You may be wondering: just exactly what is jaywalking? Merriam Webster defines it as follows: “to cross a street carelessly or in an illegal manner so as to be endangered by traffic.” Ok, so what constitutes “an illegal manner”? According to NYS Vehicle and Traffic Law, if there aren’t any crosswalks, signs or signals, the pedestrian must yield the right-of-way to all vehicles. Therefore, failure to do so is in violation of the law. Conversely, if there is a crosswalk, but no traffic signal, a driver must yield the right-of-way to pedestrians.
The rules are not always obeyed by drivers or pedestrians.
In 2015, more than 5,300 pedestrians were killed in traffic crashes in the United States. Closer to home, we’ve seen all-too-often the tragic results of pedestrian accidents on our roadways, including on Interstate 787, the Northway, and other streets. And the Central Avenue corridor has long been a local trouble spot. The Times Union did a study a few years back and concluded that on average, a pedestrian gets hit by a car on Central Avenue more than once a week.
While some measures have been taken since then to address some of the dangers, the risks still exist, and vigilance is key to minimizing that risk.
As more of us will be out walking on Capital District roadways over the next few months, let’s remember some basic safety precautions, including avoiding jaywalking. Below are some tips from the National Highway Traffic Safety Administration:
- Walk on a sidewalk or path when one is available.
- If no sidewalk or path is available, walk on the shoulder, facing traffic.
- Be cautious night and day when sharing the road with vehicles.
- Never assume a driver sees you (he or she could be distracted, under the influence of alcohol and/or drugs, or just not see you). Make eye contact with drivers as they approach.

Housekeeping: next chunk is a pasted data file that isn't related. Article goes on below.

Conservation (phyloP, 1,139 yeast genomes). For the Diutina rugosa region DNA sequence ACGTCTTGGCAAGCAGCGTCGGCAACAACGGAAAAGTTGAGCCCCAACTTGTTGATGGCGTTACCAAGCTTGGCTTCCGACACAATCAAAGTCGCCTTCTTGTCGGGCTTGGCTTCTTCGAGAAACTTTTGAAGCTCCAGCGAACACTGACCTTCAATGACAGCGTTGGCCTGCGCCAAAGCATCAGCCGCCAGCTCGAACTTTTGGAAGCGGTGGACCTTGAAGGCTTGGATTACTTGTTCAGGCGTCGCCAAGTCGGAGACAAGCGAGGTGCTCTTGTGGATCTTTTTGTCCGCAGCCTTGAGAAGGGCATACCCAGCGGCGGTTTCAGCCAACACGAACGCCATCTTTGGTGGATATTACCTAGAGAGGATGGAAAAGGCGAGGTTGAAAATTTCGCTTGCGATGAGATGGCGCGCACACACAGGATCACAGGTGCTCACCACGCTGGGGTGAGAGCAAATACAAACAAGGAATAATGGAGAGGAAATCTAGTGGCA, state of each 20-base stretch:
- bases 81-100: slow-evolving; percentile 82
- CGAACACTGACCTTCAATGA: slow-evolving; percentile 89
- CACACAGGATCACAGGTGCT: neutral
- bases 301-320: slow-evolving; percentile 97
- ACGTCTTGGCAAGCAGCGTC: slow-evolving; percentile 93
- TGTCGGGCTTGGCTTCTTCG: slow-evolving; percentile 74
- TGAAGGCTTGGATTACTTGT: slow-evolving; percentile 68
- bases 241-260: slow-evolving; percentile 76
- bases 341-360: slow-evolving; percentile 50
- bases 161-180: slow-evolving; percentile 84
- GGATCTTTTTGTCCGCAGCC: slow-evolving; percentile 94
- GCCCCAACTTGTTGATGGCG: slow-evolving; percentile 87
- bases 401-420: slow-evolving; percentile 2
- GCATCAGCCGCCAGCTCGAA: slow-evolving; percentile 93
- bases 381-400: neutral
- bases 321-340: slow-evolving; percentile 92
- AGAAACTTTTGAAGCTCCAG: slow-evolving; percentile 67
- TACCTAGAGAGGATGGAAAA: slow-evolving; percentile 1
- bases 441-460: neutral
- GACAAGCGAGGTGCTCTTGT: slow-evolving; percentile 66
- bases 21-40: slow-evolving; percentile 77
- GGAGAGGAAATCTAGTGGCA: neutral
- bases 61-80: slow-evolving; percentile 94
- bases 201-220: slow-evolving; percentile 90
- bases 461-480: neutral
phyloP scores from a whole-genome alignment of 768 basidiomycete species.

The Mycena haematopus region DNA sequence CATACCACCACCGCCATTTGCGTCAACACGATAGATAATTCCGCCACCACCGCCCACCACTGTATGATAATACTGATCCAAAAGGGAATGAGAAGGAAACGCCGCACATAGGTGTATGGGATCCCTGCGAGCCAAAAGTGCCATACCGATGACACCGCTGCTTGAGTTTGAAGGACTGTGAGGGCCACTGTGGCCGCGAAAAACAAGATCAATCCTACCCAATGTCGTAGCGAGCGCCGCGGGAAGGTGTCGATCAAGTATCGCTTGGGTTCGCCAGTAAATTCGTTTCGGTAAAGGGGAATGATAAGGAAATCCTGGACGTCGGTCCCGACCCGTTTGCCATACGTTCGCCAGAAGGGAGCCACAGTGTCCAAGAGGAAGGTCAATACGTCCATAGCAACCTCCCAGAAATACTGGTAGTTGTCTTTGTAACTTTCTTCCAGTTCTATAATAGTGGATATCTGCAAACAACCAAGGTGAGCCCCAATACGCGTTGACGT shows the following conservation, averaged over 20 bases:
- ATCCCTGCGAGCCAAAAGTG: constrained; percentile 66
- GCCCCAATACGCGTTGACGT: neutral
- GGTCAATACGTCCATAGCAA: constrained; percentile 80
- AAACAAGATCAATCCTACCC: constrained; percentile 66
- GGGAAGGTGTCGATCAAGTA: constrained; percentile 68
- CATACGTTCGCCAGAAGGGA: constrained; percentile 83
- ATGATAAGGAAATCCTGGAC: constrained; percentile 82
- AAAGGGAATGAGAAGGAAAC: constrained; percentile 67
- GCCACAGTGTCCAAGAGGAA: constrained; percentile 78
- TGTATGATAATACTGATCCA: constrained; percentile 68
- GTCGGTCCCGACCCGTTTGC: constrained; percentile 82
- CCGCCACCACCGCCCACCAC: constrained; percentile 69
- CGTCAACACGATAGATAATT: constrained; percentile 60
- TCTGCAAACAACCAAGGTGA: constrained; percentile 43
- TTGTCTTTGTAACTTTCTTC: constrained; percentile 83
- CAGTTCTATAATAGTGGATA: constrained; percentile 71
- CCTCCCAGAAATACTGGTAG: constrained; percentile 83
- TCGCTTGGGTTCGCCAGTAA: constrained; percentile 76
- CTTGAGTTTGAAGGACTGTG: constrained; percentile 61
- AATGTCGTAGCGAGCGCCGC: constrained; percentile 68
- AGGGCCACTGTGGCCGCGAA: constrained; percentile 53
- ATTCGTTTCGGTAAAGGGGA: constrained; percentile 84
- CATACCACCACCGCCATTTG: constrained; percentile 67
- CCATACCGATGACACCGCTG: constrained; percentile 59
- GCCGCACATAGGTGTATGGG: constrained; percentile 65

- Be predictable. Cross streets at crosswalks or intersections when possible. This is where drivers expect pedestrians.
- If a crosswalk or intersection is not available, locate a well-lit area, wait for a gap in traffic that allows you enough time to cross safely, and continue to watch for traffic as you cross.
- Be visible. Wear bright clothing during the day, and wear reflective materials or use a flash light at night. This is especially important during the summer months, when a third of the pedestrian fatalities occur after dusk, between nine and midnight.
- Avoid alcohol and drugs when walking; they impair your judgment and coordination.
- Look for pedestrians everywhere. Pedestrians may not be walking where they should or may be hard to see—especially in poor lit conditions, including dusk/dawn/night and poor weather.
- Always stop for pedestrians in the crosswalk or where pedestrian crosswalk signs are posted.
- Never pass vehicles stopped at a crosswalk. They may be stopped to allow pedestrians to cross the street.
- Slow down and look for pedestrians. Be prepared to stop when turning or otherwise entering a crosswalk.
- Never drive under the influence of alcohol and/or drugs.
- Follow the speed limit; slow down around pedestrians.
- Stay focused and slow down where children may be present, such as school zones and neighborhoods.